Recurring revenue is one of the most important single determinants of value. Revenue produced through management fees, trails, or renewals is ongoing and reasonably predictable. Transactional revenue is more elusive and difficult to predict. While this isn’t cutting edge news, it is important to understand that recurring revenue is more predictable and presents less risk of future earnings when compared to transactional revenue. As such, when a portion of revenue is generated from transactional revenue, buyers will require a higher rate of return (discount) when compared to other market alternatives that provide more certainty.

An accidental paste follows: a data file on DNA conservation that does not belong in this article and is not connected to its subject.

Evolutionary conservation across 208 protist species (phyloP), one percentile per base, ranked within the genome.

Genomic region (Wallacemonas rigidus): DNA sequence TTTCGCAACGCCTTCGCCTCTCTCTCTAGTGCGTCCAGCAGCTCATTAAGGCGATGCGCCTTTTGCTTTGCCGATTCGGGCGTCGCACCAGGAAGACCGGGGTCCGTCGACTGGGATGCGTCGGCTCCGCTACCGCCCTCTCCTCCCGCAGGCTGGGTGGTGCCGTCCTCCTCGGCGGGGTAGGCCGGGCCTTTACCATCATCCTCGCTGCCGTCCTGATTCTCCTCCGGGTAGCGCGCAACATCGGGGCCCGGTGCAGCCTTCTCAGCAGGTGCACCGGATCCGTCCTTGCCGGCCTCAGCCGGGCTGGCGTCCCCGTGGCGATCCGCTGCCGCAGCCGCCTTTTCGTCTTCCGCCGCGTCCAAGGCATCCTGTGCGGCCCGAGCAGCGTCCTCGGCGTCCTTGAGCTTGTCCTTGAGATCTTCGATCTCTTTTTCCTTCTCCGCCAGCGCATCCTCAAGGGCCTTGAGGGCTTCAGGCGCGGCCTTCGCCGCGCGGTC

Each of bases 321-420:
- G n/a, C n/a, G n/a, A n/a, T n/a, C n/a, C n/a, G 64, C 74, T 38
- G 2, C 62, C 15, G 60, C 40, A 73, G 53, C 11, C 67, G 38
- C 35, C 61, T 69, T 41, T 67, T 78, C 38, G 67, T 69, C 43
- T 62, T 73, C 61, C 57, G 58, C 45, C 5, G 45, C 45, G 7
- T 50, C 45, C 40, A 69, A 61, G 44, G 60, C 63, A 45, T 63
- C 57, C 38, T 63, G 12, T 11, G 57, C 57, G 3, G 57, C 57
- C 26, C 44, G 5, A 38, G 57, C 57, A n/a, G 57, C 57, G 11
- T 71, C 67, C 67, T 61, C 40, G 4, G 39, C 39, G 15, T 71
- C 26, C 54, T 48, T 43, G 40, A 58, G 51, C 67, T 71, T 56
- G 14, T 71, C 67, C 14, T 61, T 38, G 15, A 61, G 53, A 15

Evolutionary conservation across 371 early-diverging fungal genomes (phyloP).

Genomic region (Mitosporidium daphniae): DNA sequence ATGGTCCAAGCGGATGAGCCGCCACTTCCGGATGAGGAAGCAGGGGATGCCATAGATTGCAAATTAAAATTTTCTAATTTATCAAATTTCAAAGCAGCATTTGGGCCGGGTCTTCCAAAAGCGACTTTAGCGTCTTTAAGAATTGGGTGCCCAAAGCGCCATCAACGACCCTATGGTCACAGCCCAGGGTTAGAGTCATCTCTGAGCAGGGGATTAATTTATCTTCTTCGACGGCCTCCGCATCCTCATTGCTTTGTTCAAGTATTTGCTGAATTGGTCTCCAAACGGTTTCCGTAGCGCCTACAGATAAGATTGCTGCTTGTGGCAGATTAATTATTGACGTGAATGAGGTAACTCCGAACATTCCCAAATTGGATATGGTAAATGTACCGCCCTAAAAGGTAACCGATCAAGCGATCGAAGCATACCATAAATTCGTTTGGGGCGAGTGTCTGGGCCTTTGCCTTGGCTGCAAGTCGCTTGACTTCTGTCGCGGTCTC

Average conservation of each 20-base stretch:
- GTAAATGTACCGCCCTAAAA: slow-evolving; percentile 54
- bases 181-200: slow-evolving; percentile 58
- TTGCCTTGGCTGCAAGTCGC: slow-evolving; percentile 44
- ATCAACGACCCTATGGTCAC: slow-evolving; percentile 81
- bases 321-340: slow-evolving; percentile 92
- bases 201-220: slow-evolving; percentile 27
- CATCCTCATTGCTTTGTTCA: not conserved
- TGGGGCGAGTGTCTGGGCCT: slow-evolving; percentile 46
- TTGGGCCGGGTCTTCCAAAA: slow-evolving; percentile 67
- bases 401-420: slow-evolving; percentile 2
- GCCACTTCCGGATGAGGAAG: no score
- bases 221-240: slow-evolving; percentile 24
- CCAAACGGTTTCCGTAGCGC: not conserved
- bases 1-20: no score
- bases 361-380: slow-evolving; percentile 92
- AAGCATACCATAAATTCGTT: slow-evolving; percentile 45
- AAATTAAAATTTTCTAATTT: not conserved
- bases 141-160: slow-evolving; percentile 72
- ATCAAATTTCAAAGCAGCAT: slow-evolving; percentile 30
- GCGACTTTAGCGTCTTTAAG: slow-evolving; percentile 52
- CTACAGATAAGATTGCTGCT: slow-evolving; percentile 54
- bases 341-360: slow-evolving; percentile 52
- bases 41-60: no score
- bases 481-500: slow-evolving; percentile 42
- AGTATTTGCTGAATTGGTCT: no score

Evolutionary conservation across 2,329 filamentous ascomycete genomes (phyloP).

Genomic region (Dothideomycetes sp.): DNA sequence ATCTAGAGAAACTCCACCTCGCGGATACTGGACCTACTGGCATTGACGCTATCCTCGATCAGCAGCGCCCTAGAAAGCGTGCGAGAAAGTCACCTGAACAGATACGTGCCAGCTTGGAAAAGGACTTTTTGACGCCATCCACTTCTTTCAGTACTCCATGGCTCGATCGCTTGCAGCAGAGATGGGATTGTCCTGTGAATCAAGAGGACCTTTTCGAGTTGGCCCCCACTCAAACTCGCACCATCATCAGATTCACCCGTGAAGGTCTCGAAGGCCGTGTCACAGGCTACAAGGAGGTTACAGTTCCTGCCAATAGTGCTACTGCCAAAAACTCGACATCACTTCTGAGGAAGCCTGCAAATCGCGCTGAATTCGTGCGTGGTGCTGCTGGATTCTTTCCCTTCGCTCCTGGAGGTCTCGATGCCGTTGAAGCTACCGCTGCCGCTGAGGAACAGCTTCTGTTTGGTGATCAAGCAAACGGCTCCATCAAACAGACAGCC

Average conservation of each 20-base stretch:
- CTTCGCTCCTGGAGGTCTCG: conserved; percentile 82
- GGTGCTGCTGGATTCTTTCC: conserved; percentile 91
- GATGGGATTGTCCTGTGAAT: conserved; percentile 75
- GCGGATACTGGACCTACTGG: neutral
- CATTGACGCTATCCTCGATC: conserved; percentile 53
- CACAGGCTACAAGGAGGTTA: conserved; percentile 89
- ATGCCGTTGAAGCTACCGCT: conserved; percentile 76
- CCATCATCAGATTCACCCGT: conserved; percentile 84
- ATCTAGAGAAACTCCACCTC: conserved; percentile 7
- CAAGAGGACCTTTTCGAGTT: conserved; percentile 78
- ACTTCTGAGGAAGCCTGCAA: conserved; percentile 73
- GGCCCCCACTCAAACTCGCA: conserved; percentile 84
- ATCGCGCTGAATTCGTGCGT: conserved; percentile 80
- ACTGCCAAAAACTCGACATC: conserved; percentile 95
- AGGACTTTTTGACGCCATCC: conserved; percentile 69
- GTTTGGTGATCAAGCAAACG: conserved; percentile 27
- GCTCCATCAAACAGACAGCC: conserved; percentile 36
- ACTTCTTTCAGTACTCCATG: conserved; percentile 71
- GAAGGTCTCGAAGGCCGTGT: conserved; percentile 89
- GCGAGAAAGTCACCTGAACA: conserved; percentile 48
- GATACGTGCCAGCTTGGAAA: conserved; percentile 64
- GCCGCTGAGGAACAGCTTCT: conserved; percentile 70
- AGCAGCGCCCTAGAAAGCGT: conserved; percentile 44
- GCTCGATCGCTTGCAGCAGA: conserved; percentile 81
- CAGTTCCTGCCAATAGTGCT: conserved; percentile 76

Rule of Thumb?
It is important to understand the difference between an adjusted pricing multiple based on the specific characteristics of the business being valued versus a “rule of thumb.” A rule of thumb for the financial services industry is that businesses sell for two-times gross recurring revenue and one-times non-recurring revenue, or that they are worth five-times Earnings Before Interest, Taxes, Depreciation, and Amortization (EBITDA). Often sellers approach us asking if the offer they have received based on a rule of thumb is sufficient or fair. This question cannot reasonably be answered without understanding the revenue characteristics of the practice.